The Monuments Men

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Dorothy G. Sheperd Payer ( 1916-1992 )

During her lifetime, museum curator Dorothy G. Shepherd Payer was considered the leading American scholar in the history of ancient near Eastern and Islamic art. She earned two degrees in Oriental Civilizations from the University of Michigan including an A.B. in 1939 and an M.A. in 1940. She then attended New York University’s Institute of Fine Arts, where she completed her Ph.D. in 1944. Her long and successful curatorial career began in 1942 as an assistant curator of decoration at what is now the Cooper Hewitt, Smithsonian Design Museum in New York City.

Shepherd’s strong knowledge of art made her the perfect recruit for service as a Monuments Officer. Between 1945 and 1947 she travelled to London, Luxembourg, Frankfurt and Berlin with the Office of War Information for the Monuments, Fine Arts and Archives Division of the U.S. Military Government in Germany. She would later be transferred to assignments in Frankfurt, Wiesbaden, Stuttgart, Munich, and SHAEF headquarters in Berlin. During one such assignment she was a statistics specialist in charge of examining the records of the various repositories of art in order to correct administrative discrepancies and to improve the flow of restitution for countless works of art.

After returning to the United States in 1947, Shepherd worked at the Cleveland Museum of Art for over thirty-four years. She began as assistant curator of textiles before rising up the ranks to Curator of Textiles and Near Eastern Art in 1954 and Chief Curator in 1979. Meanwhile, she published numerous works on the history of textiles including a three-volume anthology of medieval textiles. In addition to teaching art history as an adjunct professor at Case Western Reserve University in Cleveland, she was a frequent lecturer of Islamic art and architecture at universities in the U.S. and abroad. A research grant from the Ford Foundation funded her study of Hispano-Islamic textiles in Spain.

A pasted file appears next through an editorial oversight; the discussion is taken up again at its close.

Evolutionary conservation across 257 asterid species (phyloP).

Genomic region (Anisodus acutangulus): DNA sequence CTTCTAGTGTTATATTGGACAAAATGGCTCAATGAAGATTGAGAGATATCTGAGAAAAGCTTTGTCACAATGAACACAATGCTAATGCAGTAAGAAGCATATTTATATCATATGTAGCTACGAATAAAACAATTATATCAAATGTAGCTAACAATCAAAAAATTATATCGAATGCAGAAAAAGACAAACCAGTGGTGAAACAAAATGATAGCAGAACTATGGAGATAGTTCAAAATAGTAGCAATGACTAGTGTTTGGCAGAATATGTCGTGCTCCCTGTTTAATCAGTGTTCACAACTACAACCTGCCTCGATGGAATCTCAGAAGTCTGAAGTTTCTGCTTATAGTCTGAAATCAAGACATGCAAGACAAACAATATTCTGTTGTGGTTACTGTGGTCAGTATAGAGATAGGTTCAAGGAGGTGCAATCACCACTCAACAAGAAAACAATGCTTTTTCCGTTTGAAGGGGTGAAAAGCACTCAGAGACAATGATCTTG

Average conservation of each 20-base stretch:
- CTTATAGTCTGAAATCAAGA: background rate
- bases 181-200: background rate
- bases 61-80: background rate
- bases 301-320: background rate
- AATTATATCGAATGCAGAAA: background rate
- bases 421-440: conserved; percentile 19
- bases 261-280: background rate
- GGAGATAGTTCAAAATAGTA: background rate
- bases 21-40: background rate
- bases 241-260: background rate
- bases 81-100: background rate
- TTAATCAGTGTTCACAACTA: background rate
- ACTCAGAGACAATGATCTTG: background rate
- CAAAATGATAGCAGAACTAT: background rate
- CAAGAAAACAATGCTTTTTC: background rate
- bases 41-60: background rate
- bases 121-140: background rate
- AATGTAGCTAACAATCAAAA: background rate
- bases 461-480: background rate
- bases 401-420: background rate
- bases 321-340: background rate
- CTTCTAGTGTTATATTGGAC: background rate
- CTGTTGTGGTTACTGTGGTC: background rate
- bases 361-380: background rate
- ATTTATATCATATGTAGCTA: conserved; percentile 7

Years after her work as a Monuments Officer, Dorothy Shepherd remained committed to the conservation of art through research and public education. She was a member of the Archaeology Society of America, the Directing Council of Centre International d’Etudes des Textiles Anciens in France, served on the board of governors of the American Research Center in Egypt and was a trustee of the American Institute of Iranian Studies.

Shepherd retired from her long museum career upon the death of her husband, the Austrian architect Ernst Payer, in 1981 and moved to Florida and then Asheville, North Carolina, where she died in 1992.